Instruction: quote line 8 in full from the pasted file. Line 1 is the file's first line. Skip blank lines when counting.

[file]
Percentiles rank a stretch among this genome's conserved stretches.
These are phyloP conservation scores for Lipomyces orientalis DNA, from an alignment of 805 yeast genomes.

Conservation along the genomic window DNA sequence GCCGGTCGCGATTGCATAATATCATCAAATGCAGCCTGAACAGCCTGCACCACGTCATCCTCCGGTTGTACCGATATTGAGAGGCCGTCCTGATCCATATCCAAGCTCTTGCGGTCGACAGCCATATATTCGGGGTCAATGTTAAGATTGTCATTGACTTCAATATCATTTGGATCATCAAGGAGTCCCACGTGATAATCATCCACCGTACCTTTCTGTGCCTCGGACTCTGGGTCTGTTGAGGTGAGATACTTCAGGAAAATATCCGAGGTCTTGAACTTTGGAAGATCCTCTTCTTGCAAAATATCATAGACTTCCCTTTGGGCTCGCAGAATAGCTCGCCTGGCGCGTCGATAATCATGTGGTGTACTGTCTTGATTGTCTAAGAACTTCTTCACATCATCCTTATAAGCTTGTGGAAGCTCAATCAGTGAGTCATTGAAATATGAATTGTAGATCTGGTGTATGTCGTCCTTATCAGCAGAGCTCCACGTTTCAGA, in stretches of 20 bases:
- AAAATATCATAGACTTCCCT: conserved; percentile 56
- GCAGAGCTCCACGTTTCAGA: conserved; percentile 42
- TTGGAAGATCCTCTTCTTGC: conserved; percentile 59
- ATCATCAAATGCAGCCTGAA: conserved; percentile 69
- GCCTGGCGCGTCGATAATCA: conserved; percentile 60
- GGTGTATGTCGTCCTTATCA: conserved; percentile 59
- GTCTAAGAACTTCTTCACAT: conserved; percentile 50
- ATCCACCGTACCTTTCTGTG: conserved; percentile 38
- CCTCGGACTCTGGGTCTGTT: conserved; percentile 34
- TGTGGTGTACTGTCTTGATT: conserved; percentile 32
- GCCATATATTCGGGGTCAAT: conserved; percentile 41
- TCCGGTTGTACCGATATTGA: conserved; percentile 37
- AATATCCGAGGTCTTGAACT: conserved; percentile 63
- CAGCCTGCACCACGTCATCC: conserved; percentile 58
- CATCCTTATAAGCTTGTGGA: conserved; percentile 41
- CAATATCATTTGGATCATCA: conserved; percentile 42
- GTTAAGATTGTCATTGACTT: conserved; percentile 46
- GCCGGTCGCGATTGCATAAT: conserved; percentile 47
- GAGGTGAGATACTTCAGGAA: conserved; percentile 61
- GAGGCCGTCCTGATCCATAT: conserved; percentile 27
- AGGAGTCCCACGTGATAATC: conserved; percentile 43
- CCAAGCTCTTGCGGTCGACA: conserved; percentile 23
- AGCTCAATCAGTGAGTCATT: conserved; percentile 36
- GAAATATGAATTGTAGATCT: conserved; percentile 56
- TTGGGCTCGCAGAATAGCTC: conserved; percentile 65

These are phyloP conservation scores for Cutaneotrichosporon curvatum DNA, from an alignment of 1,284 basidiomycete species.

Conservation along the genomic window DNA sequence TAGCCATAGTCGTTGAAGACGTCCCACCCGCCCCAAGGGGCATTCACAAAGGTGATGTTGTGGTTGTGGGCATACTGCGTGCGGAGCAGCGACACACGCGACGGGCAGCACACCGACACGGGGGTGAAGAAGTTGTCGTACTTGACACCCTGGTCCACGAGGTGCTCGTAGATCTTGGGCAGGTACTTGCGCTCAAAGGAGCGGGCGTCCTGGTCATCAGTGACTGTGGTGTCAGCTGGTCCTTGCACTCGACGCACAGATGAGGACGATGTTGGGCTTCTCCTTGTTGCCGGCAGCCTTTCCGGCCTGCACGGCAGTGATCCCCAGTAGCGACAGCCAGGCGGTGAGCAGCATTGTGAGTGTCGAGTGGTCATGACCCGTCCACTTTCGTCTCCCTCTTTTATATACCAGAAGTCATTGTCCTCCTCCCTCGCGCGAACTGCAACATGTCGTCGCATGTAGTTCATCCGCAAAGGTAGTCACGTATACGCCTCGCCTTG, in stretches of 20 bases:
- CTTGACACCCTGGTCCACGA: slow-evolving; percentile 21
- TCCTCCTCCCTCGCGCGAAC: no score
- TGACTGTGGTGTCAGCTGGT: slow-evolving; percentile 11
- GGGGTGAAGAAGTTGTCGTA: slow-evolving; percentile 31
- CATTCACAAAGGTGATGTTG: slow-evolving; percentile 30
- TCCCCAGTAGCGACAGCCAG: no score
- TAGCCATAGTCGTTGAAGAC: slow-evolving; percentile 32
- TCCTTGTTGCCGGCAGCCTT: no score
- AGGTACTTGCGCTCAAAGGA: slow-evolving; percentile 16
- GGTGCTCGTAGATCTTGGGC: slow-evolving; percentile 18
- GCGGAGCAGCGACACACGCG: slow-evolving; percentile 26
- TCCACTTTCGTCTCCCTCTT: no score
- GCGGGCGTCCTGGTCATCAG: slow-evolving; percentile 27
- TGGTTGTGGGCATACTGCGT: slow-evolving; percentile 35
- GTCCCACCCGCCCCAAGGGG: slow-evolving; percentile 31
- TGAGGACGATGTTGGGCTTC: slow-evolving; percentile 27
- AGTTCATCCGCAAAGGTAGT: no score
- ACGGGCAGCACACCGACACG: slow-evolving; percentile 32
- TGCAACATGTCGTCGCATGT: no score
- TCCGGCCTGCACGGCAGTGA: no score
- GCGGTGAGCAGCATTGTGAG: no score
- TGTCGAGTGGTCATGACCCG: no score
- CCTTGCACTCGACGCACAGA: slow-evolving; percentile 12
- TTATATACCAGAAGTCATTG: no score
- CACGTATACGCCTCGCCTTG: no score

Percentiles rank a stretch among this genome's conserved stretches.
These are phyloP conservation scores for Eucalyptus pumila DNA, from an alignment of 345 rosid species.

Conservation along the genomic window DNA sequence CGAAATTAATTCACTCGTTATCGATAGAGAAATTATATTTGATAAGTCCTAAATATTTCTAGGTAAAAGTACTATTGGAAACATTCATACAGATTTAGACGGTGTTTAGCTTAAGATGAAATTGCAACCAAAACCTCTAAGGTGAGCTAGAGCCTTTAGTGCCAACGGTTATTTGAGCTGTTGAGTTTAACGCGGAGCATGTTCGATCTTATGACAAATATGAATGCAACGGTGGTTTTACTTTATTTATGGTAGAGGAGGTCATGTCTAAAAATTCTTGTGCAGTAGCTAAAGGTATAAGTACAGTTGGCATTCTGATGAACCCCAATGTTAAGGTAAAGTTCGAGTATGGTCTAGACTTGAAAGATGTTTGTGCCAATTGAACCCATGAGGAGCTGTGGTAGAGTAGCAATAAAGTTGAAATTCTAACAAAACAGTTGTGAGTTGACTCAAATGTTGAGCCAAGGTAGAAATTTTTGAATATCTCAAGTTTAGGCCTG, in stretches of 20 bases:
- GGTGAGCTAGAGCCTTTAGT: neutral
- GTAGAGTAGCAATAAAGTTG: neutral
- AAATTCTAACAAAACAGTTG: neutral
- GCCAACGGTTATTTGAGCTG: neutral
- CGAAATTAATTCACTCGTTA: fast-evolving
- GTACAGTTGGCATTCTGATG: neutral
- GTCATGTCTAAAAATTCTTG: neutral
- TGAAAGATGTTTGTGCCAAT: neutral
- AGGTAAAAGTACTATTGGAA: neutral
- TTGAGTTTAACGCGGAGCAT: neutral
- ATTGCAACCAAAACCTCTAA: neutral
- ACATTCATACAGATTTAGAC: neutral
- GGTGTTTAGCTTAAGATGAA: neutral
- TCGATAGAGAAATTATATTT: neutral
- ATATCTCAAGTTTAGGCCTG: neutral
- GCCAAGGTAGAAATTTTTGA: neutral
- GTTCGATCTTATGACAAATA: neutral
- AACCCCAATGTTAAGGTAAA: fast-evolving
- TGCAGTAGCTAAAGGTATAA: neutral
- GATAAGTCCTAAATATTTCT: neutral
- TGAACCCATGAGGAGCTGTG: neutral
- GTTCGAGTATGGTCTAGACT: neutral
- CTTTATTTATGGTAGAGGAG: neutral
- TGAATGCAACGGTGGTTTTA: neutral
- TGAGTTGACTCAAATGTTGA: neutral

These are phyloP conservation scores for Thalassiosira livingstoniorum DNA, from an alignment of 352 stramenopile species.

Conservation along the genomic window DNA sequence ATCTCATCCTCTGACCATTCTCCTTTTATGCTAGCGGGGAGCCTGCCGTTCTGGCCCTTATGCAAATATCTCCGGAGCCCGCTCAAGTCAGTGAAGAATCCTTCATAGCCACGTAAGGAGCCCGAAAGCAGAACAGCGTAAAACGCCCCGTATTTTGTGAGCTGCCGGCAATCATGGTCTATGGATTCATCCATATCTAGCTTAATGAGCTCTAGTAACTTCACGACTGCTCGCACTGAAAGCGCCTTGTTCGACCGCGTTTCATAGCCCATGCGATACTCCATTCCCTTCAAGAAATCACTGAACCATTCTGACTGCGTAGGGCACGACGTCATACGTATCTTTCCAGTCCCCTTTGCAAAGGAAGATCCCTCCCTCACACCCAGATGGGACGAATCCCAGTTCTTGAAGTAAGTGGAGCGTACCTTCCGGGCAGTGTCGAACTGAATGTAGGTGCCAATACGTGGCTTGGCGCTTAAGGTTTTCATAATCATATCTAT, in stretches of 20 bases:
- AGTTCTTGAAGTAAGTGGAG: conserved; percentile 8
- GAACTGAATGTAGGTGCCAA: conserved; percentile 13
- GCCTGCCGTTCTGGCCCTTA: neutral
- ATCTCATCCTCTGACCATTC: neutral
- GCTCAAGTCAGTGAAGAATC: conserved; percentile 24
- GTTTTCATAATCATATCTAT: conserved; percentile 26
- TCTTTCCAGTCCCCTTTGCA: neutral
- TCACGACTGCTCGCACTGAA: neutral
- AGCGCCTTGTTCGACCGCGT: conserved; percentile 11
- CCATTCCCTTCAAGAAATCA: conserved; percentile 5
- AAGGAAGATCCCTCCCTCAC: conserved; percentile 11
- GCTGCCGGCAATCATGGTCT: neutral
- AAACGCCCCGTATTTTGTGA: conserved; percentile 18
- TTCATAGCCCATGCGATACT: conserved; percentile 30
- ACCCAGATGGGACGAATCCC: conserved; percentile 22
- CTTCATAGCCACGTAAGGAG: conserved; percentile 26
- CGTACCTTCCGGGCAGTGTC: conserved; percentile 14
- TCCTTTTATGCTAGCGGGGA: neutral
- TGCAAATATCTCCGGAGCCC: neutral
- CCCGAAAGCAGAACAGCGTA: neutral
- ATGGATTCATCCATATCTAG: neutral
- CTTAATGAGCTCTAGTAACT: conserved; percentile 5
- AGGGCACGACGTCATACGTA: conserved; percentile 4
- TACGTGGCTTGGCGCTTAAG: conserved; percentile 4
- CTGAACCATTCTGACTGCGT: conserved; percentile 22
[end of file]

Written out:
- GCCTGGCGCGTCGATAATCA: conserved; percentile 60